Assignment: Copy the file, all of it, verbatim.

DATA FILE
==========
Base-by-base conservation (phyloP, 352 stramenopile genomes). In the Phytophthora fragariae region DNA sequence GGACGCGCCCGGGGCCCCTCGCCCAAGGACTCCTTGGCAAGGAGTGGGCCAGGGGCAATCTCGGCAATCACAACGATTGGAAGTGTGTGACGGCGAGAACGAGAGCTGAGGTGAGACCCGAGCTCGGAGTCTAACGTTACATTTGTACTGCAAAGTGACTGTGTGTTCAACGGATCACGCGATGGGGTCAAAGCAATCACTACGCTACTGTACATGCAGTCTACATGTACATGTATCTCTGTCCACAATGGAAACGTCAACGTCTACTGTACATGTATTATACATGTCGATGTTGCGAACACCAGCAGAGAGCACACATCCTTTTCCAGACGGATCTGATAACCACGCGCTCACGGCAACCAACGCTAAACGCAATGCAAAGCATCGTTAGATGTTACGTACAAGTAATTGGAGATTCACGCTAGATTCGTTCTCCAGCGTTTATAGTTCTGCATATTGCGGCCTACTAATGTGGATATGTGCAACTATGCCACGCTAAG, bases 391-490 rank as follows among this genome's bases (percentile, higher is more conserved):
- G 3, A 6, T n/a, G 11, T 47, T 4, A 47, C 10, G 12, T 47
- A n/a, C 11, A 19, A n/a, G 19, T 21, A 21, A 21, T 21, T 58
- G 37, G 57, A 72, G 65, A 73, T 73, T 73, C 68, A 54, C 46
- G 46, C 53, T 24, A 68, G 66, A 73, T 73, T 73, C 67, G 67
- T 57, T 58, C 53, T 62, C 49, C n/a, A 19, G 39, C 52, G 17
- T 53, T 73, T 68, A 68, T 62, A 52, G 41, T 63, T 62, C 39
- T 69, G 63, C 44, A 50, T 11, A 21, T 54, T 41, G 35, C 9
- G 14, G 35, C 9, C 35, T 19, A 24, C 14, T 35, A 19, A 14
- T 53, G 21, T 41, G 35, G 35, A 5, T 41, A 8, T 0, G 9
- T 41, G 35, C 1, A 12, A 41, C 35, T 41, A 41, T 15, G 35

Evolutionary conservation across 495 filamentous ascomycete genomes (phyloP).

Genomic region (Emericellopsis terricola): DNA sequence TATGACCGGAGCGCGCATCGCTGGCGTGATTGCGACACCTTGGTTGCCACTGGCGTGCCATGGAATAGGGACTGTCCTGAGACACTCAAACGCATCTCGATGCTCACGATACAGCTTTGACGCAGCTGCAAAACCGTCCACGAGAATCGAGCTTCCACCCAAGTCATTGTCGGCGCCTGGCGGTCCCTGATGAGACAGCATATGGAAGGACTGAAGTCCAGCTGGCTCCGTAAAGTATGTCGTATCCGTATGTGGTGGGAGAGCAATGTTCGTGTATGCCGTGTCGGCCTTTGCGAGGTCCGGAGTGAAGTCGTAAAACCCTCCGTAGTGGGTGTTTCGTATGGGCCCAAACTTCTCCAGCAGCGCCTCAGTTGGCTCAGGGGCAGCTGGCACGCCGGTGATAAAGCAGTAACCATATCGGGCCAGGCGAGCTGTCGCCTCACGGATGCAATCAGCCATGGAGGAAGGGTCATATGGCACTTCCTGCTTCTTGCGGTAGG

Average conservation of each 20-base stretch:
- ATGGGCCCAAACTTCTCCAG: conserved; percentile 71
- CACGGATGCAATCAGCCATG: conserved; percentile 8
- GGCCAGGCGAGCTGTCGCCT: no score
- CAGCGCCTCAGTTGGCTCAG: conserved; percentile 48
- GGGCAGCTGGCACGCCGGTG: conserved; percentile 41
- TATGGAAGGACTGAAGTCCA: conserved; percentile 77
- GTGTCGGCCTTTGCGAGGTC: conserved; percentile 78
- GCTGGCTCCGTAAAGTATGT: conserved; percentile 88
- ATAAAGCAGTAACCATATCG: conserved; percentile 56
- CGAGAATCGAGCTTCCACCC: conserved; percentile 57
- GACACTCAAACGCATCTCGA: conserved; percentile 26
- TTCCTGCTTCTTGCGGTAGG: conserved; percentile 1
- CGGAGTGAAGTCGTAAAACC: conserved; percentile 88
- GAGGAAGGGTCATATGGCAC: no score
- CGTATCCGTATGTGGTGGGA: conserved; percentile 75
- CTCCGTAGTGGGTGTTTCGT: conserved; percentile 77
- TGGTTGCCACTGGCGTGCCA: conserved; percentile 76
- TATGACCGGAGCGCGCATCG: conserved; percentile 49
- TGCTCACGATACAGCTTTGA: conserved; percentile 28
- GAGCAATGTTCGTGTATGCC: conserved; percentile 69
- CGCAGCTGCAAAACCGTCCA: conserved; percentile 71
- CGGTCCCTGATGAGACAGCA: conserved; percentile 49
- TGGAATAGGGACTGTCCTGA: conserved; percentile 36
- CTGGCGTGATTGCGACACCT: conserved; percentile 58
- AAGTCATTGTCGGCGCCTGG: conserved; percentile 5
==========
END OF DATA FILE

Base-by-base conservation (phyloP, 352 stramenopile genomes). In the Phytophthora fragariae region DNA sequence GGACGCGCCCGGGGCCCCTCGCCCAAGGACTCCTTGGCAAGGAGTGGGCCAGGGGCAATCTCGGCAATCACAACGATTGGAAGTGTGTGACGGCGAGAACGAGAGCTGAGGTGAGACCCGAGCTCGGAGTCTAACGTTACATTTGTACTGCAAAGTGACTGTGTGTTCAACGGATCACGCGATGGGGTCAAAGCAATCACTACGCTACTGTACATGCAGTCTACATGTACATGTATCTCTGTCCACAATGGAAACGTCAACGTCTACTGTACATGTATTATACATGTCGATGTTGCGAACACCAGCAGAGAGCACACATCCTTTTCCAGACGGATCTGATAACCACGCGCTCACGGCAACCAACGCTAAACGCAATGCAAAGCATCGTTAGATGTTACGTACAAGTAATTGGAGATTCACGCTAGATTCGTTCTCCAGCGTTTATAGTTCTGCATATTGCGGCCTACTAATGTGGATATGTGCAACTATGCCACGCTAAG, bases 391-490 rank as follows among this genome's bases (percentile, higher is more conserved):
- G 3, A 6, T n/a, G 11, T 47, T 4, A 47, C 10, G 12, T 47
- A n/a, C 11, A 19, A n/a, G 19, T 21, A 21, A 21, T 21, T 58
- G 37, G 57, A 72, G 65, A 73, T 73, T 73, C 68, A 54, C 46
- G 46, C 53, T 24, A 68, G 66, A 73, T 73, T 73, C 67, G 67
- T 57, T 58, C 53, T 62, C 49, C n/a, A 19, G 39, C 52, G 17
- T 53, T 73, T 68, A 68, T 62, A 52, G 41, T 63, T 62, C 39
- T 69, G 63, C 44, A 50, T 11, A 21, T 54, T 41, G 35, C 9
- G 14, G 35, C 9, C 35, T 19, A 24, C 14, T 35, A 19, A 14
- T 53, G 21, T 41, G 35, G 35, A 5, T 41, A 8, T 0, G 9
- T 41, G 35, C 1, A 12, A 41, C 35, T 41, A 41, T 15, G 35

Evolutionary conservation across 495 filamentous ascomycete genomes (phyloP).

Genomic region (Emericellopsis terricola): DNA sequence TATGACCGGAGCGCGCATCGCTGGCGTGATTGCGACACCTTGGTTGCCACTGGCGTGCCATGGAATAGGGACTGTCCTGAGACACTCAAACGCATCTCGATGCTCACGATACAGCTTTGACGCAGCTGCAAAACCGTCCACGAGAATCGAGCTTCCACCCAAGTCATTGTCGGCGCCTGGCGGTCCCTGATGAGACAGCATATGGAAGGACTGAAGTCCAGCTGGCTCCGTAAAGTATGTCGTATCCGTATGTGGTGGGAGAGCAATGTTCGTGTATGCCGTGTCGGCCTTTGCGAGGTCCGGAGTGAAGTCGTAAAACCCTCCGTAGTGGGTGTTTCGTATGGGCCCAAACTTCTCCAGCAGCGCCTCAGTTGGCTCAGGGGCAGCTGGCACGCCGGTGATAAAGCAGTAACCATATCGGGCCAGGCGAGCTGTCGCCTCACGGATGCAATCAGCCATGGAGGAAGGGTCATATGGCACTTCCTGCTTCTTGCGGTAGG

Average conservation of each 20-base stretch:
- ATGGGCCCAAACTTCTCCAG: conserved; percentile 71
- CACGGATGCAATCAGCCATG: conserved; percentile 8
- GGCCAGGCGAGCTGTCGCCT: no score
- CAGCGCCTCAGTTGGCTCAG: conserved; percentile 48
- GGGCAGCTGGCACGCCGGTG: conserved; percentile 41
- TATGGAAGGACTGAAGTCCA: conserved; percentile 77
- GTGTCGGCCTTTGCGAGGTC: conserved; percentile 78
- GCTGGCTCCGTAAAGTATGT: conserved; percentile 88
- ATAAAGCAGTAACCATATCG: conserved; percentile 56
- CGAGAATCGAGCTTCCACCC: conserved; percentile 57
- GACACTCAAACGCATCTCGA: conserved; percentile 26
- TTCCTGCTTCTTGCGGTAGG: conserved; percentile 1
- CGGAGTGAAGTCGTAAAACC: conserved; percentile 88
- GAGGAAGGGTCATATGGCAC: no score
- CGTATCCGTATGTGGTGGGA: conserved; percentile 75
- CTCCGTAGTGGGTGTTTCGT: conserved; percentile 77
- TGGTTGCCACTGGCGTGCCA: conserved; percentile 76
- TATGACCGGAGCGCGCATCG: conserved; percentile 49
- TGCTCACGATACAGCTTTGA: conserved; percentile 28
- GAGCAATGTTCGTGTATGCC: conserved; percentile 69
- CGCAGCTGCAAAACCGTCCA: conserved; percentile 71
- CGGTCCCTGATGAGACAGCA: conserved; percentile 49
- TGGAATAGGGACTGTCCTGA: conserved; percentile 36
- CTGGCGTGATTGCGACACCT: conserved; percentile 58
- AAGTCATTGTCGGCGCCTGG: conserved; percentile 5